Apple CEO Tim Cook Likens Competition for Attracting Developers to a 'Street Fight for Market Share' in Smartphone Business

Apple CEO Tim Cook is today testifying in an antitrust hearing with the U.S. House Judiciary Antitrust Subcommittee, where he was questioned about Apple's App Store policies.


Cook was hit with complaints from developers that the committee has spoken to. Apple was accused of making its ‌App Store‌ rules unavailable to developers, arbitrarily enforcing those rules, changing them at will, enforcing rules that benefit Apple, and discriminating between smaller and larger app developers.

In response, Cook claimed that Apple treats all developers the same, with open and transparent rules. "We care deeply about privacy and quality. We look at every app, but the rules apply evenly to everyone." Cook said that some developers are not favored over others and that Apple examines all apps, small or large.

Cook was questioned about reduced commission rates for apps like Amazon Prime, which Cook said are available to "anyone meeting the conditions." The Congressman questioning Cook went on to ask whether Apple uses data collected from the ‌App Store‌ to decide whether it would be profitable for Apple to develop a competing app, a question that Cook skirted.

Cook was then asked what was stopping Apple from potentially raising its ‌App Store‌ commissions and fees, something that Apple has never done. Cook said that there's competition to attract developers just like there's competition to attract customers, likening the battle for developers to a "street fight for marketshare."

There's competition for developers just like there's a competition for customers. And so competition for developers, they can write their apps for Android, or Windows, or Xbox, or PlayStation. We have fierce competition at the developer side and the customer side. Essentially, it's so competitive I'd describe it as a street fight for market share in the smartphone business.

Cook also said that Apple does not retaliate or bully app developers who do not agree to Apple's ‌App Store‌ rules. "It's strongly against company culture," said Cook.

The antitrust hearing is ongoing, and can be watched live over on YouTube. The antitrust subcommittee is also questioning Facebook CEO Mark Zuckerberg, Google/Alphabet CEO Sundar Pichai, and Amazon CEO Jeff Bezos. Most of the questions so far have been for Pichai and Zuckerberg, but we'll share additional details on anything else notable Cook has to say.

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13 weeks ago
I can’t watch the livestream while at work but I’ve been reading some of the questions. I’d like to know why these politicians are wasting everyone’s time asking stupid questions? They should bring in people who understand how these companies operate to ask questions, not people with the same level of understanding as my 70 year old parents. ?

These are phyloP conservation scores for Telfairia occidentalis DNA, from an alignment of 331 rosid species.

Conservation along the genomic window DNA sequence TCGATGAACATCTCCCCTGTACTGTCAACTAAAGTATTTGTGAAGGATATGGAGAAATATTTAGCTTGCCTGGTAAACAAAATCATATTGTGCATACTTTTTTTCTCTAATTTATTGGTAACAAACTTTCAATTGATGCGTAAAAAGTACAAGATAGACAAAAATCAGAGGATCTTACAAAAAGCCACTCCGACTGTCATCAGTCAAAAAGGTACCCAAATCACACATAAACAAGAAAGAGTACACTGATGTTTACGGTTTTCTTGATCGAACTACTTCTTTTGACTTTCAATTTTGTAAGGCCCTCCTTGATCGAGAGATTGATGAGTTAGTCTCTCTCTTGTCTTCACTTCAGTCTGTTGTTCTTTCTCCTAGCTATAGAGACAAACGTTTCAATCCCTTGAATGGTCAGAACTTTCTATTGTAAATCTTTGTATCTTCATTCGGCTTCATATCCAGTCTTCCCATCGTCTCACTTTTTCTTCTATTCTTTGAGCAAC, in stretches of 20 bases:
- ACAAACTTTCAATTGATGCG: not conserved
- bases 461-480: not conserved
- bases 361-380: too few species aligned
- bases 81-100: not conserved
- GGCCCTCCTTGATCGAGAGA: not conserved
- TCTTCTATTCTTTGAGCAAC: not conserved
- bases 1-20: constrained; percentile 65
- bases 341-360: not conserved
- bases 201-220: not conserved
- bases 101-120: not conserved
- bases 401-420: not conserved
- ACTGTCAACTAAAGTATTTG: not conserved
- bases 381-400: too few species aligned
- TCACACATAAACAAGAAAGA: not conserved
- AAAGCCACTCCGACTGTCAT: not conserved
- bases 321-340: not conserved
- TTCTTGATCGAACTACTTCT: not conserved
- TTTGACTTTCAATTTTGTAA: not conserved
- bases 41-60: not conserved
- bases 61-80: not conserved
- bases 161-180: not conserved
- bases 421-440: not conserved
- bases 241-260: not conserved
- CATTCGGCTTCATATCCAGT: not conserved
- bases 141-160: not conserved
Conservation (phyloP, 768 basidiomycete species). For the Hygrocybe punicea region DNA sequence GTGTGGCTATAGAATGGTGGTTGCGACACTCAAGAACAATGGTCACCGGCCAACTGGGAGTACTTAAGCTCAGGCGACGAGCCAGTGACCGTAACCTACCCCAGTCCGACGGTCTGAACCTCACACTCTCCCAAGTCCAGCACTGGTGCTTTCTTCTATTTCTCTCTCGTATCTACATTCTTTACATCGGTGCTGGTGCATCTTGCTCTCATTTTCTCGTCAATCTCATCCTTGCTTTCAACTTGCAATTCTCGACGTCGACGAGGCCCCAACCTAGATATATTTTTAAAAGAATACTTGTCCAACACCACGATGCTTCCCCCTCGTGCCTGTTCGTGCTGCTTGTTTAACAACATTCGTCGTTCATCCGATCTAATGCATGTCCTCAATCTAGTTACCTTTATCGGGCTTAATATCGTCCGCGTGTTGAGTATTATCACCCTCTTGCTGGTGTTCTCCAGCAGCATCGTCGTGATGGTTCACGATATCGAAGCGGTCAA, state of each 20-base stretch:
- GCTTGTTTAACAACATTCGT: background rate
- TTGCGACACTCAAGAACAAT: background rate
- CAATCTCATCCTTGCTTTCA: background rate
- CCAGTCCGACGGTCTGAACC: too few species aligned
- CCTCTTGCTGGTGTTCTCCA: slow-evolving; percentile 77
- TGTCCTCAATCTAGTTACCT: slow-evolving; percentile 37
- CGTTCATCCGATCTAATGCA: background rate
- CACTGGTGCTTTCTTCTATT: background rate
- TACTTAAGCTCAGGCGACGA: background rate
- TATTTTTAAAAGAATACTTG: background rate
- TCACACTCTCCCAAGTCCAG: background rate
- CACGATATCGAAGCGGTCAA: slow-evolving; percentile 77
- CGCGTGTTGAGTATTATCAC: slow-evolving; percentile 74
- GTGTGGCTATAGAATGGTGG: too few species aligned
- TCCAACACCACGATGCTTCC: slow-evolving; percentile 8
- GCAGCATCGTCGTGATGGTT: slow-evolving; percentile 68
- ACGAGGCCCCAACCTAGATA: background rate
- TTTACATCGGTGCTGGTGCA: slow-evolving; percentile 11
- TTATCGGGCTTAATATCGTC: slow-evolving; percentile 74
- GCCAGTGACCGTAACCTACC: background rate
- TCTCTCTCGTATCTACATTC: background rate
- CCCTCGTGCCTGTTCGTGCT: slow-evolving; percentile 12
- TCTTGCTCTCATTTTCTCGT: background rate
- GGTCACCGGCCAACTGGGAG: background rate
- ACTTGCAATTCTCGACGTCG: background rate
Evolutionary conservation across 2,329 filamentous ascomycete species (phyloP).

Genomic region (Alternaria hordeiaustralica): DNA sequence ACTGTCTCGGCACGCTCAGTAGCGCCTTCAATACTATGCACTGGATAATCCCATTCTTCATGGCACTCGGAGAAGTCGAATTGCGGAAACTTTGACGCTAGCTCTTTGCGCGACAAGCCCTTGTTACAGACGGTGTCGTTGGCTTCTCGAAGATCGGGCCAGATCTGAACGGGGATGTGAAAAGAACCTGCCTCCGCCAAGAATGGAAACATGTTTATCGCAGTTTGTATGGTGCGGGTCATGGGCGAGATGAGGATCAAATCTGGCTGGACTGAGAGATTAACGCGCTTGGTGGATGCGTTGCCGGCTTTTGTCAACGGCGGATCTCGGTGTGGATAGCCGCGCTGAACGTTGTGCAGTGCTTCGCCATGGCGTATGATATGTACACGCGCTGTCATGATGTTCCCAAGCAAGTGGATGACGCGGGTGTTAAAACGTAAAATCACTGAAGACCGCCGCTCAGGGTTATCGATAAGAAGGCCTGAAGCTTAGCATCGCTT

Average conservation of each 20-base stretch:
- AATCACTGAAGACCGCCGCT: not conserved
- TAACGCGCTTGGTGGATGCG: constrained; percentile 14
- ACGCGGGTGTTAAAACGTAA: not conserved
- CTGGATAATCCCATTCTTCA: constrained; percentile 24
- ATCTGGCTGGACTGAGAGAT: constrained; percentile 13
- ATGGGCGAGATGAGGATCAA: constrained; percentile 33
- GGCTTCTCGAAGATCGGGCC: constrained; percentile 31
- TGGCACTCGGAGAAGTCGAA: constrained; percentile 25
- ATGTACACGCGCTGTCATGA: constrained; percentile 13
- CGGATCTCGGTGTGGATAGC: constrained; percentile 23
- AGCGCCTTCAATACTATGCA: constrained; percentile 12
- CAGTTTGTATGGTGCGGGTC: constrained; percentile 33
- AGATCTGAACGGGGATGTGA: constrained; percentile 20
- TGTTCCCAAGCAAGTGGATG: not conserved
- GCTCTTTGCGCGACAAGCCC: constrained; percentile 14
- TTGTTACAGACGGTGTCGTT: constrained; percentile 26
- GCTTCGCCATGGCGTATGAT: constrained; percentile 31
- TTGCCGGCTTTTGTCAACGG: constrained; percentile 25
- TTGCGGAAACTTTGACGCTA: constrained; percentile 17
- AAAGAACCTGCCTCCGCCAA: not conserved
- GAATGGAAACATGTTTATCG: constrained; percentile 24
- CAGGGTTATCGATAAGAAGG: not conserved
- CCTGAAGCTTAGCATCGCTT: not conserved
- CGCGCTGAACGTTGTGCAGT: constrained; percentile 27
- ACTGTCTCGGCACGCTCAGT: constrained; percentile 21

Score: 25 Votes (Like | Disagree)
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13 weeks ago
As a consumer, all I want is for my experience on the iPhone to not feel crippled. But right now, with Apple effectively blocking their competitors’ services from fully functioning on iOS, I’m unable to have a very good experience as a consumer.

Two examples that come to mind are: 1) The inability to purchase movies in the Vudu app. 2) The inability to purchase eBooks in the Kindle app.

Apple prefers you buy movies from iTunes/AppleTV, and eBooks from iBooks. So they intentionally cripple the competition.

This is not only hostile to developers, but hostile to consumers.

Android is not affected by either of these issues. Both of those apps are fully functional on Android.

Apple, please do what’s best for consumers. Stop crippling apps.
Score: 17 Votes (Like | Disagree)
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13 weeks ago
Jim Jordan is such a clown.
Score: 14 Votes (Like | Disagree)
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13 weeks ago


Nobody suggested Apple should sell products that wouldn’t make them money. Not sure where you got that idea from. Apple should simply take a reasonable fee, rather than an outrageous one. Apple is clearly the problem here. These apps work perfectly on other platforms. iOS is the only platform where they are crippled.

Apple is charging fees similar to other vendors. And frankly, in retail in general, a 30% markup is not outrageous.
Score: 12 Votes (Like | Disagree)
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13 weeks ago
Honestly, some of these congress questions are ridiculous and ill-informed.

They need an education in business and technology.
Score: 12 Votes (Like | Disagree)
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13 weeks ago


He also said developers don’t pay for shelf space. Except for that 30%...

Another commenter referenced placement, or slotting fees, and I presume that's what Tim Cook was referring to. In the world of supermarkets, for example, there are complex contracts where the grocer charges the manufacturer for the right to shelf space. It can be a flat fee, a percentage of sales, or any combination of factors. I don't know very much about it but it's safe to assume Tim was basically saying "We're not like those stores where you have to specifically pay extra just to have your item up for display, and Apple only takes a cut when you sell." Another parallel would be Costco, where apparently they offer very difficult negotiations for the right to sell your products at their store, but with the high volume most sellers are happy. That said, Apple offers the same 70% of sales to all developers, so the treatment is the same across the board.
Score: 12 Votes (Like | Disagree)

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